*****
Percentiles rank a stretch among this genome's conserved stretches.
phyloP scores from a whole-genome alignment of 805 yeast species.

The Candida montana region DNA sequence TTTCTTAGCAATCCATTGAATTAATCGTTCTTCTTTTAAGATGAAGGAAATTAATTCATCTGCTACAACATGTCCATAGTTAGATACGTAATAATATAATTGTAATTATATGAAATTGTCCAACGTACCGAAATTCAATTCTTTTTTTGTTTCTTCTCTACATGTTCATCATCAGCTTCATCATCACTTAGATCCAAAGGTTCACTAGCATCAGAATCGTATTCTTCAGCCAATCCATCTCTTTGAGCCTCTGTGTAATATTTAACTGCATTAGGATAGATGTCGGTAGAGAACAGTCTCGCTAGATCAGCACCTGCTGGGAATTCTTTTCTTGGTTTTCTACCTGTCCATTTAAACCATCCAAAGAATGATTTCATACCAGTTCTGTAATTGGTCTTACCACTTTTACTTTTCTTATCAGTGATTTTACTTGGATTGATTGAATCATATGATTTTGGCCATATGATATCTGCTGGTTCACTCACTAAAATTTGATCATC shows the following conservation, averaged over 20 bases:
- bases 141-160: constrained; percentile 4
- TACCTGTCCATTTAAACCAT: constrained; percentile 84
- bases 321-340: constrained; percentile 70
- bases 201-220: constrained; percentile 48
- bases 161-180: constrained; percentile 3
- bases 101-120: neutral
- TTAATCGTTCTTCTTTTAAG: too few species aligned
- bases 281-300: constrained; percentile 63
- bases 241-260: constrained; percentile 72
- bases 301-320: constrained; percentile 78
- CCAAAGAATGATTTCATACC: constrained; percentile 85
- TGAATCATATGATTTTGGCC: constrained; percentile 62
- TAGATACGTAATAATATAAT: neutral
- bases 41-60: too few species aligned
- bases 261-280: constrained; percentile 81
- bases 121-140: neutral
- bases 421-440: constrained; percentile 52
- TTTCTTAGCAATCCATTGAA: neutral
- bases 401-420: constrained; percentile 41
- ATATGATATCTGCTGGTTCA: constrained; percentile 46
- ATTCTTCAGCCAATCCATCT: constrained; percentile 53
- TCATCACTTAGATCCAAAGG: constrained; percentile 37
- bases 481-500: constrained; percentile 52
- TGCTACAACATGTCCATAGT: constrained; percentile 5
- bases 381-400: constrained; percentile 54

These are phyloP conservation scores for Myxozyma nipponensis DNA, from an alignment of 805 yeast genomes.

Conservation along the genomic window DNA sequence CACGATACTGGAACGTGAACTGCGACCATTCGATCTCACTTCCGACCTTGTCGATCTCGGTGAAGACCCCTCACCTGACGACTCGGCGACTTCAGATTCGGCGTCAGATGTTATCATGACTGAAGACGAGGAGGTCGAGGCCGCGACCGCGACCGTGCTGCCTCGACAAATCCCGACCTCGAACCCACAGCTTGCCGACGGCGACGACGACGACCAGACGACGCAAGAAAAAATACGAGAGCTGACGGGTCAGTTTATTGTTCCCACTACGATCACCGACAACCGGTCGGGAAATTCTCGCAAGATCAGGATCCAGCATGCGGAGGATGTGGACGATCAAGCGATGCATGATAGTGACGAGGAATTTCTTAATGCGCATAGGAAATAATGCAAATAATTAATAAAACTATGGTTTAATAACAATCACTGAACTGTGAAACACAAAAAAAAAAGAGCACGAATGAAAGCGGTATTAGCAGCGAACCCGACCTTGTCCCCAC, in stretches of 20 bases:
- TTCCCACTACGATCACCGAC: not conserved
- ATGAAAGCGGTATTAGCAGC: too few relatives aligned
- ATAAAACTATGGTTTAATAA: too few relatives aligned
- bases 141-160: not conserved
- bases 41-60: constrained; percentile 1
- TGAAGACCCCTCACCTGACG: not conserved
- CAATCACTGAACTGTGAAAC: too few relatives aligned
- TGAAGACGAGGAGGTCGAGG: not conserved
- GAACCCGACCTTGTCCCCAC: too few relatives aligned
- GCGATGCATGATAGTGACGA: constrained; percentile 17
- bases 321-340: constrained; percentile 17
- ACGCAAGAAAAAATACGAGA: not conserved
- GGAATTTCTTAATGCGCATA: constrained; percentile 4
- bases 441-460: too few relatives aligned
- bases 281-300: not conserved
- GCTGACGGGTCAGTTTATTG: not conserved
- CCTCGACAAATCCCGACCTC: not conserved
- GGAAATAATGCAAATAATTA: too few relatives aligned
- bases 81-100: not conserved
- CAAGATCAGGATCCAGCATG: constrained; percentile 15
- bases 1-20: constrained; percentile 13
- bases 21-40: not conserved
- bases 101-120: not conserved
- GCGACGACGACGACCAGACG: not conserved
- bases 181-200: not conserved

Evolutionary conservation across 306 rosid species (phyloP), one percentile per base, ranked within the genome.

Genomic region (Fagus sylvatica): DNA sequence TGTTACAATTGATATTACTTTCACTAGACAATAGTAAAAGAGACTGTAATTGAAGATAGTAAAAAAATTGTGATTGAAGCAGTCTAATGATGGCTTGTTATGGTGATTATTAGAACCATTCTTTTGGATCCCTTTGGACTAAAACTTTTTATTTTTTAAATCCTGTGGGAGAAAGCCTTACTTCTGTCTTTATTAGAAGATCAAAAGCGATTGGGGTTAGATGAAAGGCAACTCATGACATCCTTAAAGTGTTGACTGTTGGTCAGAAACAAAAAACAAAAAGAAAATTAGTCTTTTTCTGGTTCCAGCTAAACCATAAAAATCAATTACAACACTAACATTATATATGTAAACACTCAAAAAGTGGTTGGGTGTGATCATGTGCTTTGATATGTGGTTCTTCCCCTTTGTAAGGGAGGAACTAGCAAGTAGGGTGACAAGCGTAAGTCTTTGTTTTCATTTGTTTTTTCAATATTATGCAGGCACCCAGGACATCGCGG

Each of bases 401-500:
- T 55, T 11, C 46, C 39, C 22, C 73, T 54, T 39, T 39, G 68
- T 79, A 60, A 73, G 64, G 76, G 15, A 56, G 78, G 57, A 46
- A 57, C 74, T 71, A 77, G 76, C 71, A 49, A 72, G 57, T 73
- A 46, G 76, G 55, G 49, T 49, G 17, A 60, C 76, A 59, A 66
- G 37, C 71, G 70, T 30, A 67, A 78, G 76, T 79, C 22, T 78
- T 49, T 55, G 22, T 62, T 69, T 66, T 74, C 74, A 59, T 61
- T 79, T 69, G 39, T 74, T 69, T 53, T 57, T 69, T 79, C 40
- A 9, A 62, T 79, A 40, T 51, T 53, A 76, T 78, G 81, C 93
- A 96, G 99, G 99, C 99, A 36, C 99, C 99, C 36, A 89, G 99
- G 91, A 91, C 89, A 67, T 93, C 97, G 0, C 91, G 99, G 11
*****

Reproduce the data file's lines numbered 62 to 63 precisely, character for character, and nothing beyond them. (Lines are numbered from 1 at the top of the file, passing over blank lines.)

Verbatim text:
- A 46, G 76, G 55, G 49, T 49, G 17, A 60, C 76, A 59, A 66
- G 37, C 71, G 70, T 30, A 67, A 78, G 76, T 79, C 22, T 78